Fittings also come at several different preset angles; if you're not eager to make a ton of bends in your first custom loop, fittings would help with that. Just be aware of the increased risk of leaking

Common Questions About Liquid Cooling

Is liquid cooling better than air cooling?

Liquid cooling fans often assume that it is always better than air cooling. However, with recent improvements to CPU efficiency, more and more people have come to find that in most use cases, there is not much difference in performance.

CPU core counts and clocks continue to increase as manufacturers continue to innovate and improve prior designs. However, despite these increases, overall TDP (Thermal Design Power: the maximum amount of heat a chip can generate, that a cooling system can dissipate under any workload) has not changed as much.

Air coolers do rely somewhat on fluid transfer as well; there is fluid in the heat pipes that carry away heat from your CPU to the heat sink.

Where liquid cooling really shines is in cases where you are overclocking your system. Generally, liquid cooling allows for fewer dramatic swings in temperature during periods where your PC may be working harder or “sprinting.” This will help extend the life of your hardware.

Do I need to liquid cool my PC?

Again, this is going to depend heavily on your use case for your system. You likely will never need a fully custom liquid cooling loop. However, if you're looking for an efficient cooling system for a high performance PC, that also looks good and runs quiet, liquid cooling is probably the solution for you.

What kind of liquid is used for PC cooling?

The primary ingredient in any PC coolant is water; specifically, distilled water. You don't want regular old tap water in your system loop. The minerals, salt, and other impurities contained within non-distilled water will cause faster deterioration and corrosion.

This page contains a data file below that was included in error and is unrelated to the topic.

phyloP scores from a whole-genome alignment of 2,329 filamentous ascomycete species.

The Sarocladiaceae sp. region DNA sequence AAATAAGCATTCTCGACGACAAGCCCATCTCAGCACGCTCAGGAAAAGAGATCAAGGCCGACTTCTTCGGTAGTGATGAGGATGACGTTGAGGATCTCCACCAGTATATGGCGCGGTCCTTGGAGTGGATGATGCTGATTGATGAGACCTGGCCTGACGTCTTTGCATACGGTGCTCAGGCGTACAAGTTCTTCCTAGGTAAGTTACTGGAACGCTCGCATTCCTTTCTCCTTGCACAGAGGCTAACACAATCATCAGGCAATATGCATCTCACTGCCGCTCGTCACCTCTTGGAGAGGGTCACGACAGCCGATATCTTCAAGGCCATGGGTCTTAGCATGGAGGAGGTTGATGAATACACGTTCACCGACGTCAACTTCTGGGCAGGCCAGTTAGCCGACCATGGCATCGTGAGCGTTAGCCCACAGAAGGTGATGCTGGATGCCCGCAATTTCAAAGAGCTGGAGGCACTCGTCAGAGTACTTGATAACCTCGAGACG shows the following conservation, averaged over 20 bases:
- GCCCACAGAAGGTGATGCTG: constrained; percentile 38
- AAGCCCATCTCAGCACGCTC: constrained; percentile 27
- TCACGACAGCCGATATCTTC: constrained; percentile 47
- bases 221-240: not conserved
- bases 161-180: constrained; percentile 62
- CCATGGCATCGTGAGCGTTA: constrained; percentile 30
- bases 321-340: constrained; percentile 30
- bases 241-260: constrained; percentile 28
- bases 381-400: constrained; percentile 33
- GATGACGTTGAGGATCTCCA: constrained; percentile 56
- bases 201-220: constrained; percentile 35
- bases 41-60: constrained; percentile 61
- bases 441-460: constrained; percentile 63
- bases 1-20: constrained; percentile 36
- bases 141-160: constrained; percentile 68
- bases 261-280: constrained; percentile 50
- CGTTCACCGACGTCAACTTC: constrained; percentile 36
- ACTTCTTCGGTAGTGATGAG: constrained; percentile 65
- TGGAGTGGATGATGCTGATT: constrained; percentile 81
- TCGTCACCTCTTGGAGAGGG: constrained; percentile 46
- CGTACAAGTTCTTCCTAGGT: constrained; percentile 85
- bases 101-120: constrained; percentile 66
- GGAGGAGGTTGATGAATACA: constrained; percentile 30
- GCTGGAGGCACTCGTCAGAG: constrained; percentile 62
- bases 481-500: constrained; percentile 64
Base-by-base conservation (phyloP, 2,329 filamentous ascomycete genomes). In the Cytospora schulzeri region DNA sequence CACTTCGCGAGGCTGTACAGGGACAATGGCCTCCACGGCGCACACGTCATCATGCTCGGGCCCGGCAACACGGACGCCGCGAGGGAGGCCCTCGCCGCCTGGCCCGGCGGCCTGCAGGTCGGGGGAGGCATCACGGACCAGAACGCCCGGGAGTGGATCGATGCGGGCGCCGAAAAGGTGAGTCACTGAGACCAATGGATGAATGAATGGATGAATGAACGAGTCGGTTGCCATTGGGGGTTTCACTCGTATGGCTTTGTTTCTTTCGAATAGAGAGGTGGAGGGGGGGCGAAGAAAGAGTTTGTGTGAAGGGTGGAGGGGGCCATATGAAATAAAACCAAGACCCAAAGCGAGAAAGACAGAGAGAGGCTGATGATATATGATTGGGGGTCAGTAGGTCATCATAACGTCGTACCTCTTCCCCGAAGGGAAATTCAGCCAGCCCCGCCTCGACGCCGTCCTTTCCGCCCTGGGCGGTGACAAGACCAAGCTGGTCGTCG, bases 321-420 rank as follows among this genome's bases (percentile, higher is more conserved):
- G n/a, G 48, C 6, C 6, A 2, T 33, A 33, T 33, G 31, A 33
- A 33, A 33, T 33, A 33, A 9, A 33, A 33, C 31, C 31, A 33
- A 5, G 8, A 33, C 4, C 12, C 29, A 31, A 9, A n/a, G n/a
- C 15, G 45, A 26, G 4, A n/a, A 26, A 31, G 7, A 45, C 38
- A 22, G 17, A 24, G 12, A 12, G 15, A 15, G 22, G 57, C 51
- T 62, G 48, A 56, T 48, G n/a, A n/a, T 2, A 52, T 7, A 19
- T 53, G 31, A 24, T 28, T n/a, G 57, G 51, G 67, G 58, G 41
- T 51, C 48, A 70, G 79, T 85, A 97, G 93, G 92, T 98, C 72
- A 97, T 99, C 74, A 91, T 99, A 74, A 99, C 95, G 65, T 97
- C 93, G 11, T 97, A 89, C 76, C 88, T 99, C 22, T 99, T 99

While water alone can be enough to cool your system, additives are often included to help improve heart capacity, and also protect against freezing.

Many coolants will also contain a glycol variant. This helps to improve the coolant’s heat capacity and will regulate temperature more efficiently. Common versions of glycol include ethylene glycol and propylene glycol.

Some coolants will use deionized water; this makes the water less conductive for electricity, making it slightly safer in your PC in the case of a leak. However, this can also make the fluid more corrosive over time.

Finally, you might find dialectic fluid in your PC coolant. This is another non-conductive fluid that is slightly less corrosive than deionized water.

How often should I refill my liquid cooling loop?

You should be performing regular maintenance on your liquid cooling loop in your PC every 6 to 12 months on average. This includes cleaning and refilling your loop, in addition to the normal dust removal required for PC maintenance.

If you do not perform regular maintenance on your loop, there's an increased chance that algae, bacteria, or other impurities will grow in your liquid cooling system. This can lead to higher temperatures, poor performance, and even total system failure if you're very negligent.

Check and see if your AIO cooler has the ability to be refilled as well; this will ensure the cooler lasts a lot longer.

What are the risks or drawbacks of liquid cooling?